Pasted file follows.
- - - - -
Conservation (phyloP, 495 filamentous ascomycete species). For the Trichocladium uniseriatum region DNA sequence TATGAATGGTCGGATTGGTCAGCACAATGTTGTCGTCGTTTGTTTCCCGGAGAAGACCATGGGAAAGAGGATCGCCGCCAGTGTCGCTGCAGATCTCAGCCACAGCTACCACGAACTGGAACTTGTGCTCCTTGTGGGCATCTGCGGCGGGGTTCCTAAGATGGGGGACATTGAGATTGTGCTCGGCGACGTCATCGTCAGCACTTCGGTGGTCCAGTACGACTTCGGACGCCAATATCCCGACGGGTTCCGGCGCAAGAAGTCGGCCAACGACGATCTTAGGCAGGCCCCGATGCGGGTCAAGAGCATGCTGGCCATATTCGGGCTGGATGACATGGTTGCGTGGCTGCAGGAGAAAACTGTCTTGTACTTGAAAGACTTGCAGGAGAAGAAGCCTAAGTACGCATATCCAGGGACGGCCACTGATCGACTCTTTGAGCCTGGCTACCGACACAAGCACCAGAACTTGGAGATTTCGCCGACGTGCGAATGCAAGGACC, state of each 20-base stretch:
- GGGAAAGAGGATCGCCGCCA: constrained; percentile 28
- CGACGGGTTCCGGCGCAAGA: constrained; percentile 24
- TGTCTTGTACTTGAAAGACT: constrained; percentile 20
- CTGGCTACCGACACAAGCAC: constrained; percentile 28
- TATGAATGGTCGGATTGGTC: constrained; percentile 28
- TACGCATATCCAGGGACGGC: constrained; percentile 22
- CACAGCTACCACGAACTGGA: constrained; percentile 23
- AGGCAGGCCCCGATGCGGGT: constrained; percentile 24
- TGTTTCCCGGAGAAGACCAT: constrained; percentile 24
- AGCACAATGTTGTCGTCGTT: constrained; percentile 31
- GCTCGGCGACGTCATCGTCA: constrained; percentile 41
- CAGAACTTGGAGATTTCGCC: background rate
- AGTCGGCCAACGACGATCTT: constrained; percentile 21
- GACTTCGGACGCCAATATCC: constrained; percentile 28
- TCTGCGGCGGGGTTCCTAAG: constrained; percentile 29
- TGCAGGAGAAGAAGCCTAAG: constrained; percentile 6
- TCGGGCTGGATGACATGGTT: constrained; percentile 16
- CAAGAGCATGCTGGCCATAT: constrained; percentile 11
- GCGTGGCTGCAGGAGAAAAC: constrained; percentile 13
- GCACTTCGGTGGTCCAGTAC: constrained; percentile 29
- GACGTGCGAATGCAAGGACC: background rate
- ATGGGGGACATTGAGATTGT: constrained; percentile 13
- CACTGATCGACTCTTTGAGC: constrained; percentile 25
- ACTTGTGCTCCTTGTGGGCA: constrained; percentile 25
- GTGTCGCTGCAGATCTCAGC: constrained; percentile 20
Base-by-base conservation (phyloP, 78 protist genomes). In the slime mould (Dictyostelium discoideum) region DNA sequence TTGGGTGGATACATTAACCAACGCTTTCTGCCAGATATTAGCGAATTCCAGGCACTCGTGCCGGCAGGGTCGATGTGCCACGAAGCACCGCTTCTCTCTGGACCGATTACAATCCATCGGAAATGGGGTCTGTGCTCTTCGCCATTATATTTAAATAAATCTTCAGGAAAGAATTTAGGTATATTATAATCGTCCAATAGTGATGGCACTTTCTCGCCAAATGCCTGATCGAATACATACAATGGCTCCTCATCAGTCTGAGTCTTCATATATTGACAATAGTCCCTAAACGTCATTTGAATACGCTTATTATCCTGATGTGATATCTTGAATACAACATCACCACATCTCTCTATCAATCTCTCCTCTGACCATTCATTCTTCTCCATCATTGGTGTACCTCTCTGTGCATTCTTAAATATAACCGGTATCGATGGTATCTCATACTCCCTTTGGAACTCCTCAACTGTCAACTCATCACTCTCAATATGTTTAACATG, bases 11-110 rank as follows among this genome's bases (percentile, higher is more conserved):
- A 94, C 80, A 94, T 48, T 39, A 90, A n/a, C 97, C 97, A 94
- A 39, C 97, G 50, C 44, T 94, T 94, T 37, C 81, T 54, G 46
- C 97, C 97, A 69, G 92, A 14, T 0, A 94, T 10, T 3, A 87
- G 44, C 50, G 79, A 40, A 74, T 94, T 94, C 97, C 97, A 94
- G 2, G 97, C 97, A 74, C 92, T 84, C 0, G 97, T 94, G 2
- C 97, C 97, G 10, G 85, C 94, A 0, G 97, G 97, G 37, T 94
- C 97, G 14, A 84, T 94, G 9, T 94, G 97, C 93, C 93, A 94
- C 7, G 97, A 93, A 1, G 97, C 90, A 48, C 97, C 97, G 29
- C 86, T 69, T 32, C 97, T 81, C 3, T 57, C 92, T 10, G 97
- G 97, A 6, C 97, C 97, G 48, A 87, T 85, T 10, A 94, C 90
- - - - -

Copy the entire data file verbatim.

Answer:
Conservation (phyloP, 495 filamentous ascomycete species). For the Trichocladium uniseriatum region DNA sequence TATGAATGGTCGGATTGGTCAGCACAATGTTGTCGTCGTTTGTTTCCCGGAGAAGACCATGGGAAAGAGGATCGCCGCCAGTGTCGCTGCAGATCTCAGCCACAGCTACCACGAACTGGAACTTGTGCTCCTTGTGGGCATCTGCGGCGGGGTTCCTAAGATGGGGGACATTGAGATTGTGCTCGGCGACGTCATCGTCAGCACTTCGGTGGTCCAGTACGACTTCGGACGCCAATATCCCGACGGGTTCCGGCGCAAGAAGTCGGCCAACGACGATCTTAGGCAGGCCCCGATGCGGGTCAAGAGCATGCTGGCCATATTCGGGCTGGATGACATGGTTGCGTGGCTGCAGGAGAAAACTGTCTTGTACTTGAAAGACTTGCAGGAGAAGAAGCCTAAGTACGCATATCCAGGGACGGCCACTGATCGACTCTTTGAGCCTGGCTACCGACACAAGCACCAGAACTTGGAGATTTCGCCGACGTGCGAATGCAAGGACC, state of each 20-base stretch:
- GGGAAAGAGGATCGCCGCCA: constrained; percentile 28
- CGACGGGTTCCGGCGCAAGA: constrained; percentile 24
- TGTCTTGTACTTGAAAGACT: constrained; percentile 20
- CTGGCTACCGACACAAGCAC: constrained; percentile 28
- TATGAATGGTCGGATTGGTC: constrained; percentile 28
- TACGCATATCCAGGGACGGC: constrained; percentile 22
- CACAGCTACCACGAACTGGA: constrained; percentile 23
- AGGCAGGCCCCGATGCGGGT: constrained; percentile 24
- TGTTTCCCGGAGAAGACCAT: constrained; percentile 24
- AGCACAATGTTGTCGTCGTT: constrained; percentile 31
- GCTCGGCGACGTCATCGTCA: constrained; percentile 41
- CAGAACTTGGAGATTTCGCC: background rate
- AGTCGGCCAACGACGATCTT: constrained; percentile 21
- GACTTCGGACGCCAATATCC: constrained; percentile 28
- TCTGCGGCGGGGTTCCTAAG: constrained; percentile 29
- TGCAGGAGAAGAAGCCTAAG: constrained; percentile 6
- TCGGGCTGGATGACATGGTT: constrained; percentile 16
- CAAGAGCATGCTGGCCATAT: constrained; percentile 11
- GCGTGGCTGCAGGAGAAAAC: constrained; percentile 13
- GCACTTCGGTGGTCCAGTAC: constrained; percentile 29
- GACGTGCGAATGCAAGGACC: background rate
- ATGGGGGACATTGAGATTGT: constrained; percentile 13
- CACTGATCGACTCTTTGAGC: constrained; percentile 25
- ACTTGTGCTCCTTGTGGGCA: constrained; percentile 25
- GTGTCGCTGCAGATCTCAGC: constrained; percentile 20
Base-by-base conservation (phyloP, 78 protist genomes). In the slime mould (Dictyostelium discoideum) region DNA sequence TTGGGTGGATACATTAACCAACGCTTTCTGCCAGATATTAGCGAATTCCAGGCACTCGTGCCGGCAGGGTCGATGTGCCACGAAGCACCGCTTCTCTCTGGACCGATTACAATCCATCGGAAATGGGGTCTGTGCTCTTCGCCATTATATTTAAATAAATCTTCAGGAAAGAATTTAGGTATATTATAATCGTCCAATAGTGATGGCACTTTCTCGCCAAATGCCTGATCGAATACATACAATGGCTCCTCATCAGTCTGAGTCTTCATATATTGACAATAGTCCCTAAACGTCATTTGAATACGCTTATTATCCTGATGTGATATCTTGAATACAACATCACCACATCTCTCTATCAATCTCTCCTCTGACCATTCATTCTTCTCCATCATTGGTGTACCTCTCTGTGCATTCTTAAATATAACCGGTATCGATGGTATCTCATACTCCCTTTGGAACTCCTCAACTGTCAACTCATCACTCTCAATATGTTTAACATG, bases 11-110 rank as follows among this genome's bases (percentile, higher is more conserved):
- A 94, C 80, A 94, T 48, T 39, A 90, A n/a, C 97, C 97, A 94
- A 39, C 97, G 50, C 44, T 94, T 94, T 37, C 81, T 54, G 46
- C 97, C 97, A 69, G 92, A 14, T 0, A 94, T 10, T 3, A 87
- G 44, C 50, G 79, A 40, A 74, T 94, T 94, C 97, C 97, A 94
- G 2, G 97, C 97, A 74, C 92, T 84, C 0, G 97, T 94, G 2
- C 97, C 97, G 10, G 85, C 94, A 0, G 97, G 97, G 37, T 94
- C 97, G 14, A 84, T 94, G 9, T 94, G 97, C 93, C 93, A 94
- C 7, G 97, A 93, A 1, G 97, C 90, A 48, C 97, C 97, G 29
- C 86, T 69, T 32, C 97, T 81, C 3, T 57, C 92, T 10, G 97
- G 97, A 6, C 97, C 97, G 48, A 87, T 85, T 10, A 94, C 90